ChemViews: How have you tried to link these directions with your concept for the Wöhler conference? And what topics were selected in the light of these developments?
Krossing: The goal of the Wöhler Board is to steer the conference to a place where it is “The German Inorganic Chemistry Meeting” that everybody has to attend.
ChemViews: And what topics were selected in the light of these developments?
Due to the above mentioned broad topical range of Inorganic Chemistry, we decided to find a balanced program with which all attendants can identify. This has to be seen in contrast to the multitude of other, rather specialized conferences we have to attend.
Figure 4. Mathais Drieß (left) is awarded the Alfred-Stock prize.
ChemViews: Is the conference interesting for industry?
Krossing: We had a very good industry participation and this is always maintained by the rule that at least one person out of the five to six members of the Wöhler Board has to come from industry. Usually we also have one to two lectures from industry – here the lecture of Prof. Martin Winter on the Frontiers of the Li-Ion batteries was seen as almost an “Industry-contribution” (Forgive me, Martin …!).
ChemViews: Only scientists that had not yet been invited to speak at this conference before were selected for this year’s program. Did you aim to concentrate on young scientists?
Krossing: The rule is that at least 10 years have to pass, before being allowed to talk another time at the conference. This helps in balancing the program and also in focusing on some areas that might otherwise get lost. We did not focus only on young scientists for the lectures, but had the general idea that the conference should be given by about a third of lecturers who are young and a third each in the middle and late stages of their careers. Only the session chairs were selected from the starting scientists that did not present talks.
Figure 5. The “industrial contribution” from Martin Winter.
ChemViews: What expectations did you have for the 2010 Wöhler conference and to what extent were they fulfilled?
Krossing: Being a chair of such a conference puts you quite under pressure and, given the very successful meeting in Munich in 2008, expectations were high. We are very pleased that all expectations were more than met and from many comments during the conference, the members of the board got the impression that we successfully established the brand “Wöhler-Tagung” in Germany. Now we have the pressure to meet the expectations in the future …!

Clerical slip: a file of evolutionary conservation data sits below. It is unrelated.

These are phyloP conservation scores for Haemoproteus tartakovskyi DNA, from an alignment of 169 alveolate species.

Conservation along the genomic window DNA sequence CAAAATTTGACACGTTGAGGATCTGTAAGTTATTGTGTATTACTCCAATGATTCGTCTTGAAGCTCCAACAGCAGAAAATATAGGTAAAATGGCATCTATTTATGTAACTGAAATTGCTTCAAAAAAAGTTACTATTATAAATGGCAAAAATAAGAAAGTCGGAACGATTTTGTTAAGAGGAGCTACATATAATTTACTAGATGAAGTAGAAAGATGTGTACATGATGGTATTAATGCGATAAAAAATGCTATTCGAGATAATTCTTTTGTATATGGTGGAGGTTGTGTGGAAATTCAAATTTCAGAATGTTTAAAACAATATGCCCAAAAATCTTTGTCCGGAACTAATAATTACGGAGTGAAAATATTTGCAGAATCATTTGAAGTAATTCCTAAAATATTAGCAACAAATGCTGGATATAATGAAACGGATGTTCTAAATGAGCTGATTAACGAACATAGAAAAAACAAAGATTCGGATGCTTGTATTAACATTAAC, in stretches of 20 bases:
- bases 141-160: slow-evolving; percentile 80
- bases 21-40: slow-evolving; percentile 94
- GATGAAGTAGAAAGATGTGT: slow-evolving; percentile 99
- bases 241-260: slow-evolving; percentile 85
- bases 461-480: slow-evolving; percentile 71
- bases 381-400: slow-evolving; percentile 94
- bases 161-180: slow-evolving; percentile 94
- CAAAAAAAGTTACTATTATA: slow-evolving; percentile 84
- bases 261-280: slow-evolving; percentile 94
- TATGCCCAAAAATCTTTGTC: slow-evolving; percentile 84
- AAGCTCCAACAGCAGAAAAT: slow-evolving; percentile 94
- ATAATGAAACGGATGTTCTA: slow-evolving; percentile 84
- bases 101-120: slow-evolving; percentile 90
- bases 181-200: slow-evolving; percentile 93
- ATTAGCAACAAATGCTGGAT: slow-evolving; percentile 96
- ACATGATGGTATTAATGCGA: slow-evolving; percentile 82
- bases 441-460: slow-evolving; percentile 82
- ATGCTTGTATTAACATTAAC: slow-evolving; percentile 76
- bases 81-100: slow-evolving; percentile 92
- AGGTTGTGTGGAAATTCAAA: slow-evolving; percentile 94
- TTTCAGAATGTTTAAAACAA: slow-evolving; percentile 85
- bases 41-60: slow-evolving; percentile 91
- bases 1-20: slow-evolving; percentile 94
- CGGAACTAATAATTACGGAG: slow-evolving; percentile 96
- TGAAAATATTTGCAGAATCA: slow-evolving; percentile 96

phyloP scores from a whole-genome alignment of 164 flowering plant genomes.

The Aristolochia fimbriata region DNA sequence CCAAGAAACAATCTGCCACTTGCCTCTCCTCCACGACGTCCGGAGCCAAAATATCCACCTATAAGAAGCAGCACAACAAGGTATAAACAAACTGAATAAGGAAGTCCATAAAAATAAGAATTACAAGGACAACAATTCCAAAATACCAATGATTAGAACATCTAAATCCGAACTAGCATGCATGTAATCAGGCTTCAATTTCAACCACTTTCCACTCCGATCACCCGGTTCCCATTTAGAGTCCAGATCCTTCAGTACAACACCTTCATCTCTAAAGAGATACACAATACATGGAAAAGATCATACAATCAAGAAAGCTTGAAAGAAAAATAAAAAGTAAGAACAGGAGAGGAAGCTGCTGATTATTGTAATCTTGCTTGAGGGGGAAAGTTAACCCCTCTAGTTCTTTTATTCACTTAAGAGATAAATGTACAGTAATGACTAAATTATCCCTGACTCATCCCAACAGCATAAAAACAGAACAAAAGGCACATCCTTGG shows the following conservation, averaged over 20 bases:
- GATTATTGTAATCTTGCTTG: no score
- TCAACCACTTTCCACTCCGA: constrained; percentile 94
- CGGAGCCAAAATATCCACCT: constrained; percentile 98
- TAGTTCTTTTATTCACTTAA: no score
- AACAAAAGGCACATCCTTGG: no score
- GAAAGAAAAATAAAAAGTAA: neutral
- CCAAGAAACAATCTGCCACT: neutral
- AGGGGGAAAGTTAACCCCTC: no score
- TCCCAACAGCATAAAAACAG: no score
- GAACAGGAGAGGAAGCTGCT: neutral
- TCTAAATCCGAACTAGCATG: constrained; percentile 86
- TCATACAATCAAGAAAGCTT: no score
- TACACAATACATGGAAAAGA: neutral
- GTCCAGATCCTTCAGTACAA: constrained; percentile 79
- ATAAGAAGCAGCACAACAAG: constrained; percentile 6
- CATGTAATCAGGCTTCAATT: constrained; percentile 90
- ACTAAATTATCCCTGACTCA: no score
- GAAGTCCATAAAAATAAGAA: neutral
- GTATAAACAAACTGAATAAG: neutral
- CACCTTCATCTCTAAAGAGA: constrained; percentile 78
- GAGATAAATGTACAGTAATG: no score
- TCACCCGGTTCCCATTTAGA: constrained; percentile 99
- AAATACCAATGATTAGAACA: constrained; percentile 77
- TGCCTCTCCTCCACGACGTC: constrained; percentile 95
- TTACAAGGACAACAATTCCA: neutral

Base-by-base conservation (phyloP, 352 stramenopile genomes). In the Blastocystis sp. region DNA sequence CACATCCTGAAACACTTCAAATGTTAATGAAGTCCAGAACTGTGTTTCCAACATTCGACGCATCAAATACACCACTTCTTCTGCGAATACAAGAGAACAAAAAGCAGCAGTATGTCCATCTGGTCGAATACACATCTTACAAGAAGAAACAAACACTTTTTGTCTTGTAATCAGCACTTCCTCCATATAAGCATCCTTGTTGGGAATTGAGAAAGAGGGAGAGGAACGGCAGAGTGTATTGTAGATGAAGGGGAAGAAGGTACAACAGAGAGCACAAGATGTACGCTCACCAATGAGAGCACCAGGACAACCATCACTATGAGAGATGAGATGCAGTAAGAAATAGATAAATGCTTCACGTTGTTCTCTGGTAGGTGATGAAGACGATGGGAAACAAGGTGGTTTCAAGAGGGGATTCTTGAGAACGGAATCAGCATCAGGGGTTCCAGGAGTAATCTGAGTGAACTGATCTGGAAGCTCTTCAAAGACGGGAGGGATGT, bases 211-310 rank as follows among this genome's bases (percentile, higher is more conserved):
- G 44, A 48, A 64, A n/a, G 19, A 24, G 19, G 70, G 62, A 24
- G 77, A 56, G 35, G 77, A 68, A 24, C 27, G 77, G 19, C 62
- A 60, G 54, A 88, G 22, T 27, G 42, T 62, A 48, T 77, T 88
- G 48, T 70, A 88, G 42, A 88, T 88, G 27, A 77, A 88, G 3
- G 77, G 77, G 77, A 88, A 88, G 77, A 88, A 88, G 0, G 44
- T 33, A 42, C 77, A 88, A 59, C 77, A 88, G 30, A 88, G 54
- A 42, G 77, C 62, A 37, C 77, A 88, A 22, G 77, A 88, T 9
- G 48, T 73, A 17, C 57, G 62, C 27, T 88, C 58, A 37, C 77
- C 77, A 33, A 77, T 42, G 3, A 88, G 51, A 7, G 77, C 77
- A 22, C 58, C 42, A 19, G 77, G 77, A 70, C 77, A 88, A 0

ChemViews: The conference of the Organic Division of the GDCh has been mainly in English for a few years already. Are there plans to follow suit in Inorganic Chemistry and to open this conference to international speakers?
Krossing: In a way, we are already past this temptation. The meetings in Marburg (2004) and Aachen (2006) were given in English. However, when there are only maybe 10 international guests (that usually are fluent in German), it does not make much sense to switch to English. Especially as there was much criticism from the Inorganic Community. So we switched back to German, as this is a German meeting. There are other platforms to present the research in English (EuCheMS, Inorganic Section, AGICHEM and more).
ChemViews: How is the Wöhler Association connected with the AGICHEM conference that will be held in Heidelberg in September 2011?
Krossing: The Wöhler Board is part of the Scientific Committee in Heidelberg and actively decided in 2008 that the conference will be held in Heidelberg.
ChemViews: As an Inorganic Chemist I was particularly pleased to see that at the 3rd EuCheMS Congress in Nuremberg recently there was an important block of Inorganic Chemistry, including a Symposium on Highlights in Inorganic Chemistry, which is not always the case at General Chemistry meetings. Is this a trend that will continue?
Figure 6. Question time.
Krossing: At the GDCh Science Forum meetings there will be significantly more Inorganic Chemistry in future. For instance in 2011, one block out of the now five blocks (in contrast to two in 2009) will jointly be organized with Solid State Chemistry. The remaining four blocks will be covered by other current topics in Inorganic Chemistry.
Figure 7. The lectures generated much discussion.
ChemViews: Thank you very much for your time for this interview.